There are so many bad puns to be made about pulling swords from stones, but I’m mature and a lady so I’m not going to make them. That said, if you heard a gasping inhalation from the internet yesterday, I guarantee you it was coming from anyone and everyone attracted to the male sex when Entertainment Weekly released the very first pictures of Sons of Anarchy and Pacific Rim star Charlie Hunnam in his next role as the once and future king, Arthur Pendragon.
If you didn’t grow up in the 80s, surrounded by Kenner’s Star Wars toys, you may not understand the epic reaction this adorable video of an AT-AT Walker transformed into a dog brings out in your friends. The animated short was created four years ago by Canadian filmmaker Patrick Boivin. His work is very popular on YouTube with over 200 million views, and he’s recently been working with some very cool clients including Disney Pixar.
Someone must’ve raided Smaug’s hoard (or sold their soul) because a new JRR Tolkien story is set to hit bookstore shelves in October. Because this always ends well, I’m going to withhold my opinion on the post-humous publication of writer’s work and just embrace my bubbling excitement that we will get to see a story that supposedly lead Tolkien to Middle Earth so many years ago. Here’s what we know about The Story of Kullervo so far.
Muck Rack makes it simple to find people, tweets, or articles that mention any name, keyword, company, hashtag etc. We've compiled this guide to help you make the most of your search.
Selecting a term
Start searching tweets, articles from media outlets, articles mentioned in tweets, journalists'
names, titles and bios with some suggested searches:
Companies or Topics (e.g. iPhone, Microsoft)
Phrases (e.g. "cloud computing") — use quotes to keep the terms together
Twitter handles (e.g. @username) — returns those who have mentioned or replied to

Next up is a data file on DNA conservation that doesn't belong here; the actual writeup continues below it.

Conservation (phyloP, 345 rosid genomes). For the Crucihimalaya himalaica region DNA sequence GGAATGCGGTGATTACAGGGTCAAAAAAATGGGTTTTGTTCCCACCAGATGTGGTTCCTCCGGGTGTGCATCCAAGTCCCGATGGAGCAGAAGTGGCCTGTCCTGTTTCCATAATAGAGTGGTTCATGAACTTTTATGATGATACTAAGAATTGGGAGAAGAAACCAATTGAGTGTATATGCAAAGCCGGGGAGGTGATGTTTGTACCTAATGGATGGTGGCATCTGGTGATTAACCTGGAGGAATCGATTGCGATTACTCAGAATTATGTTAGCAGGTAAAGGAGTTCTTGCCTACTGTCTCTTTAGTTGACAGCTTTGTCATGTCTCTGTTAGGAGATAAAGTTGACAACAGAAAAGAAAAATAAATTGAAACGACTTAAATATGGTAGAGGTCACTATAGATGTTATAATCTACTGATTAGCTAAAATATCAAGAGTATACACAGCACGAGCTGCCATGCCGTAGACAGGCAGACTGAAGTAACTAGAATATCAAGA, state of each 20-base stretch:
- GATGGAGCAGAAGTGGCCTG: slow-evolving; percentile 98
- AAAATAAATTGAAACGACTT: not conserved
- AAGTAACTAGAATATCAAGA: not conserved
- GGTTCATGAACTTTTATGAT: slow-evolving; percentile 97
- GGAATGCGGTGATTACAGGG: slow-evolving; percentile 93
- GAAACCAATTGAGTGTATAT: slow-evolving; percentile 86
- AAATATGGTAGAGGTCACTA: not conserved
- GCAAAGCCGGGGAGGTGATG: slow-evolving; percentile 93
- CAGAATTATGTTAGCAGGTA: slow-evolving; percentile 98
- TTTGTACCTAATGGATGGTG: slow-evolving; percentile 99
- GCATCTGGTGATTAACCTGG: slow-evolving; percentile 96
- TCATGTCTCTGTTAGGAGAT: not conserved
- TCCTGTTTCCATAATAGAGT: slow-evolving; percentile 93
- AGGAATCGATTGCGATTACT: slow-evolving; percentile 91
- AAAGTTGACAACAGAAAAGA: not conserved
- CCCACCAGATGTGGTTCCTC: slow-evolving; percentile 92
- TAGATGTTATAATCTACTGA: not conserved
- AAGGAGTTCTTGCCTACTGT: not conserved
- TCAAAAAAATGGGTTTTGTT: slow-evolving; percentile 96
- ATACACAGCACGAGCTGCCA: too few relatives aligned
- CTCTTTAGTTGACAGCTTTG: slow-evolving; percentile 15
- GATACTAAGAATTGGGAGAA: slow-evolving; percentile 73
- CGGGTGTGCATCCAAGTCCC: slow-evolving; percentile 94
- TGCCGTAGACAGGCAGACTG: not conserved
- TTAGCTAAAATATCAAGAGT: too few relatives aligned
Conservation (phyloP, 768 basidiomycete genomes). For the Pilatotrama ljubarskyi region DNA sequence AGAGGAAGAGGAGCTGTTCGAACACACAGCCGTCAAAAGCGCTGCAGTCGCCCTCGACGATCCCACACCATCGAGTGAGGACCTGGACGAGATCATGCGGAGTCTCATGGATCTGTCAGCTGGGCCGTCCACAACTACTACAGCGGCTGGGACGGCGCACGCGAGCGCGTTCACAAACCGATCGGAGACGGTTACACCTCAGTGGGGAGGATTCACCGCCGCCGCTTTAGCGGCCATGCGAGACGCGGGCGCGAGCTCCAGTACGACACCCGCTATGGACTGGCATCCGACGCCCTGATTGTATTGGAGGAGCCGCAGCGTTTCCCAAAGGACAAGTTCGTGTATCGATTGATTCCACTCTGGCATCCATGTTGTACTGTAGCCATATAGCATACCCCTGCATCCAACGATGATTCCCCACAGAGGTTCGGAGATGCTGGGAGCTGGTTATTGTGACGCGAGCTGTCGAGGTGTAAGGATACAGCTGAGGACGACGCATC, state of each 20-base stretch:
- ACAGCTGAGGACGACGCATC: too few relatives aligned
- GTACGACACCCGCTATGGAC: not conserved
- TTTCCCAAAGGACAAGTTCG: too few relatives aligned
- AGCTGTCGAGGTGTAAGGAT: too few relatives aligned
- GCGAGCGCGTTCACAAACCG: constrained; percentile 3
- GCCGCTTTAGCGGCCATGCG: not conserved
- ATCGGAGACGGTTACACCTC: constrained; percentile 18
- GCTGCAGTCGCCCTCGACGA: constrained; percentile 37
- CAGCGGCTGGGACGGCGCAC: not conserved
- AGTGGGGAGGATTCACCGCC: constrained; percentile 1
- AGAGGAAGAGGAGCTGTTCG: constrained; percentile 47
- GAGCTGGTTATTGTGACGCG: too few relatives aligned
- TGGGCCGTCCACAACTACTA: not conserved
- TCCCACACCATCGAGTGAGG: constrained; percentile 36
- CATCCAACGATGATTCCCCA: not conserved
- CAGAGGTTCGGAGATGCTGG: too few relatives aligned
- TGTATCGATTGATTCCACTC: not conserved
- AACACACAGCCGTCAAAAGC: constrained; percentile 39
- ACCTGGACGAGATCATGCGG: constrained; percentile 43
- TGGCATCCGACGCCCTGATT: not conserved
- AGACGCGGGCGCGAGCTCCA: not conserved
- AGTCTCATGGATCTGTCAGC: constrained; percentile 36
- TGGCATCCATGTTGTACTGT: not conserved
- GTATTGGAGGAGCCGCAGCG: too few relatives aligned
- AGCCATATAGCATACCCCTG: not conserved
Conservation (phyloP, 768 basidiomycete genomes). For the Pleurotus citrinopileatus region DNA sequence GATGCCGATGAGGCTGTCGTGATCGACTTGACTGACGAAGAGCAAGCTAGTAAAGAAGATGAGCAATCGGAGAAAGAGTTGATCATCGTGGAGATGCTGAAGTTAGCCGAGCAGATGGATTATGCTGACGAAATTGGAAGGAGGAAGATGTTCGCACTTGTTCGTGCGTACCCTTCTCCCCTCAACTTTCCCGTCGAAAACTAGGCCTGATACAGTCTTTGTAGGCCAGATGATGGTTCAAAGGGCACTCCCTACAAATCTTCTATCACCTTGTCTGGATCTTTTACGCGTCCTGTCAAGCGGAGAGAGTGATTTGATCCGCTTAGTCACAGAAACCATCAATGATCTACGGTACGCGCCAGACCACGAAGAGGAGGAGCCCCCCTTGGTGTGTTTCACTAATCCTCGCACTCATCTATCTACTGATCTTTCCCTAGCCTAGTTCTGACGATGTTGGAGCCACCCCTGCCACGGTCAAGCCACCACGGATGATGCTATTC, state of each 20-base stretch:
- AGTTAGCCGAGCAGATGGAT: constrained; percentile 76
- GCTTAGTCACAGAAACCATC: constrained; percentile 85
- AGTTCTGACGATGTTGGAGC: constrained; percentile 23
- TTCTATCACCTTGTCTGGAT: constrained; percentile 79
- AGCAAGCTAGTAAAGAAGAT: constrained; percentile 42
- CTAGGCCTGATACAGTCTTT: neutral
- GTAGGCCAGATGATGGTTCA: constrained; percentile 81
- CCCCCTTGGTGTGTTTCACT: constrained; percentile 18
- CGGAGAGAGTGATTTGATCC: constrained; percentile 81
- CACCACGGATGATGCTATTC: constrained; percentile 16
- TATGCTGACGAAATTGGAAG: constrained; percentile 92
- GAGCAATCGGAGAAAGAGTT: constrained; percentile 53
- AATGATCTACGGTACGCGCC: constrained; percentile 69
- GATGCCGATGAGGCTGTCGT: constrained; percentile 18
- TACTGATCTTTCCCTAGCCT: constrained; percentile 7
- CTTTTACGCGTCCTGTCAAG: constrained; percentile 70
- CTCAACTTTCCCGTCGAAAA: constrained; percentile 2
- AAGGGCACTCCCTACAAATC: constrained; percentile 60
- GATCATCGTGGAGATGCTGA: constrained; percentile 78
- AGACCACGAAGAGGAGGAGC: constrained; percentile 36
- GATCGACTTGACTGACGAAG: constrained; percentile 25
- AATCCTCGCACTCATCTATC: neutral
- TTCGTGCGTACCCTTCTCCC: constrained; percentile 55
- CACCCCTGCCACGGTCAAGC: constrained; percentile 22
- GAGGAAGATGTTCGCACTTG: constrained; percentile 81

Names (e.g. "David Pogue")
Hashtags (e.g. #sxsw, #london2012)
Bio details (e.g. vegan, Olympics, father)
Muck Rack's Advanced Search allows for many boolean operators.
Find results that mention multiple specified terms, use AND or
+. For example, ensure each result contains both Elon Musk and Mark Zuckerberg by
searching Musk AND Zuckerberg or Musk + Zuckerberg.
Use the operators OR or , to broaden your search when you'd like either of
multiple terms to appear in results. (This is the default behavior of our search when no operators
are used). For example, results will contain either cake or cookie by searching cake OR cookie or cake,cookie
Use NOT or - to subtract results from your search. For
example, searching Disney will yield results about the Walt Disney Company as well as Walt Disney
World Resort. To exclude mentions of Disney World, search for Disney -World or Disney
When using one of these operators with a phrase, enclose it in quotation marks. For example, you can
find results about smartphones excluding Apple's iPhone 4S by searching smartphone -"iPhone
Exact case matching or punctuation
If you're searching for a brand name or keyword that relies on specific punctuation marks or capitalization, you can
find results that match your exact query by adding matchcase: before the keyword you're searching for, like matchcase:E*TRADE .
Use parentheses to separate multiple
boolean phrases. For example, to find journalists talking about having fun in Disney World or
Disneyland, search for ("disney world" OR disneyland) AND fun.
An asterisk can be used to search for any variation of a root word truncated by the asterisk. For example, searching for admin* will return results for administrator, administration, administer, administered, etc.
A near operator is an AND operator where you can control the distance between the words. You can vary the distance the near operation uses by adding a forward slash and number (between 0-99) such as strawberries NEAR/10 "whipped cream", which means the strawberries must exist within 10 words of "whipped cream".